That weirdness I was talking about earlier seeped into the show in two very distinct ways.
One end of the spectrum saw some blatantly bizarre choices made during presentations. Sony’s hubris causing a disjointed conference that took place over two locations, Bethesda completely misreading the room by inviting Andrew WK on stage to awkward rock out to the otherwise fantastic Rage 2 reveal and of course, there was Nintendo who dedicated an ungodly amount of time to Smash Bros. Ultimate.
On the other end is the inconvenient truth that we are entering the twilight years of this console generation, an awkward phase in which publishers and hardware manufacturers must hold cards much closer to their chests.
This will be exciting eventually, but the interim years can lead to the kind of E3 we just got; thin on surprises and bravado out of necessity rather than lack of ideas.
This transitional period will still produce some great games, the first Last of Us was itself something of a swan song for the PS3, but if you came to this E3 looking for the kind of bang we’ve had in years past you may find yourself feeling a little deflated in the afterglow.
That said, if I let my inner child loose for a second, Ghost of Tsushima looks drop dead gorgeous and Dreams had one of the most compelling gameplay demos I’ve seen in years and I highly recommend you check it out here.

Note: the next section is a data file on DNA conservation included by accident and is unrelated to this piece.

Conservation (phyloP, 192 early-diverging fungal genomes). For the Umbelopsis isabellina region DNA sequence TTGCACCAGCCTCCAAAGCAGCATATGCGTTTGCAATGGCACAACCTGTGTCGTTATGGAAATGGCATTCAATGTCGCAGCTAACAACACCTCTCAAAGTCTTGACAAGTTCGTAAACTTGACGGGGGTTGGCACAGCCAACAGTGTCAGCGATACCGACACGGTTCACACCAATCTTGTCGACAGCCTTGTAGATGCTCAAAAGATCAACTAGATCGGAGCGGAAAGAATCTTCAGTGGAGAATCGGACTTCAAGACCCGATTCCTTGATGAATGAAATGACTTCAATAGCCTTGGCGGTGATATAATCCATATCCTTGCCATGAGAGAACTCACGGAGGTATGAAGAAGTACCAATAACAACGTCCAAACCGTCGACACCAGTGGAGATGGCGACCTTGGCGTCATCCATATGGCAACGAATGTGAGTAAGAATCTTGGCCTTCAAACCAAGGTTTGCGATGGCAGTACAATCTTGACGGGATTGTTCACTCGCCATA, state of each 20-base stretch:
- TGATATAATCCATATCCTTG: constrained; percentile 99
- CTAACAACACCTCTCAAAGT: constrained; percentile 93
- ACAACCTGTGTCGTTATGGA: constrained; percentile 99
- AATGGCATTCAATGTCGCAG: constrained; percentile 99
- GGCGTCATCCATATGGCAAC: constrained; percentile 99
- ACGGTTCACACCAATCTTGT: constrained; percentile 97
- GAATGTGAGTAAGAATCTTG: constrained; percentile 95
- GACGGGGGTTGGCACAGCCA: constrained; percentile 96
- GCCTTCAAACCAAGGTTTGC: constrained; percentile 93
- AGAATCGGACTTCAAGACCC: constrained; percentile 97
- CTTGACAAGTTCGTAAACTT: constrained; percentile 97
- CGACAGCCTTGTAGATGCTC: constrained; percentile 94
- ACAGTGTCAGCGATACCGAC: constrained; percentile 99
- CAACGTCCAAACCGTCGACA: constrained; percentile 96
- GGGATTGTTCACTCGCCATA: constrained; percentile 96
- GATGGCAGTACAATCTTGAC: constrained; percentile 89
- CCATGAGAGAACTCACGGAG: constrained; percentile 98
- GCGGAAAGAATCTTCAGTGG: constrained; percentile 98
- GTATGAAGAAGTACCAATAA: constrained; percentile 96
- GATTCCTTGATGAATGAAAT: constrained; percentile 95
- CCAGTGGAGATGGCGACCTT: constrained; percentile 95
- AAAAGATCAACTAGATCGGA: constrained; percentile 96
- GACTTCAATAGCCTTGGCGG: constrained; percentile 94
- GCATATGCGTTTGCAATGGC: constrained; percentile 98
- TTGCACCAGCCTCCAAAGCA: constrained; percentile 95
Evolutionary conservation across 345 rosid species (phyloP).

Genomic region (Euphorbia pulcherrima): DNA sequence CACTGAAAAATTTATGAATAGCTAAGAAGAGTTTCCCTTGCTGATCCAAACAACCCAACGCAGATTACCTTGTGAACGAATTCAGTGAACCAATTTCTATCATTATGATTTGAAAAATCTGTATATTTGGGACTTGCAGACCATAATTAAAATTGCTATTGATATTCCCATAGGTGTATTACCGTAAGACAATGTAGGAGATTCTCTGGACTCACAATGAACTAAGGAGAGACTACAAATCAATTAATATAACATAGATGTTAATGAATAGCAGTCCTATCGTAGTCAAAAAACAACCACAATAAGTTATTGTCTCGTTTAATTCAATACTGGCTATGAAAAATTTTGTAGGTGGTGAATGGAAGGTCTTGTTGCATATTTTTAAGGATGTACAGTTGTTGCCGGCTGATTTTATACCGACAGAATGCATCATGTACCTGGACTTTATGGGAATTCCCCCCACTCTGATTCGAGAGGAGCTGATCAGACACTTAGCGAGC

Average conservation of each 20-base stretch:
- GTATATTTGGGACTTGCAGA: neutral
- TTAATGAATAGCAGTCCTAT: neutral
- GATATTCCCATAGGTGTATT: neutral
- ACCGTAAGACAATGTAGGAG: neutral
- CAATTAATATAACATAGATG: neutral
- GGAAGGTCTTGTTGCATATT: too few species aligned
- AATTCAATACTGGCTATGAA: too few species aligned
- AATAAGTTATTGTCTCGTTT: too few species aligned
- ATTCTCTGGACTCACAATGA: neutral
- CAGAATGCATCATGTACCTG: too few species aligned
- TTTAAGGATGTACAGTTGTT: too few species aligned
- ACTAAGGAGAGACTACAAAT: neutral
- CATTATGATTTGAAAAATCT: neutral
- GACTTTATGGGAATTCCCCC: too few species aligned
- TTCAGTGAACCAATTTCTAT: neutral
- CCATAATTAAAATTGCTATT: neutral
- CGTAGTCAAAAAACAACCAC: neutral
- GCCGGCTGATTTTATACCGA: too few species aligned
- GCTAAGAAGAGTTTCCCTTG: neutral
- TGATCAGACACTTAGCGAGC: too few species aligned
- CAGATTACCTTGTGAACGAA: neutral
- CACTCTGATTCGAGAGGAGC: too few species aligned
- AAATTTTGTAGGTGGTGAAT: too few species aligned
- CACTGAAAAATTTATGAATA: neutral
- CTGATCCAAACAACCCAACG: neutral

Andrew Harrison – Associate Editor
My whole E3 experience this year was off to a late and a slow journey. I had to work for almost all of it and catch up as quickly as I could in my downtime.
From what I’ve seen though, next year will be very expensive for me. I’m very much looking forward to Kingdom Hearts 3 and seeing what Microsoft has in store from its new studios.
There weren’t as many battle royale games as I was expecting which is odd considering the success of Fortnite and PUBG. So, here is to another year full of great stories, epic battles, and hopefully some truly heroic couch co-op.
I did think this year was an odd showing for all the developers. I thought there’d be more info on games I’d not heard much about, but thankfully there were a few surprises.
The Elder Scrolls 6 tease was cheeky, though I wished it has been more substantial. Finally, CD Projekt Red did will no doubt drop dribs and drabs about Cyberpunk 2077 until it is and ready to blow peoples’ minds.
What did you think of E3 2018.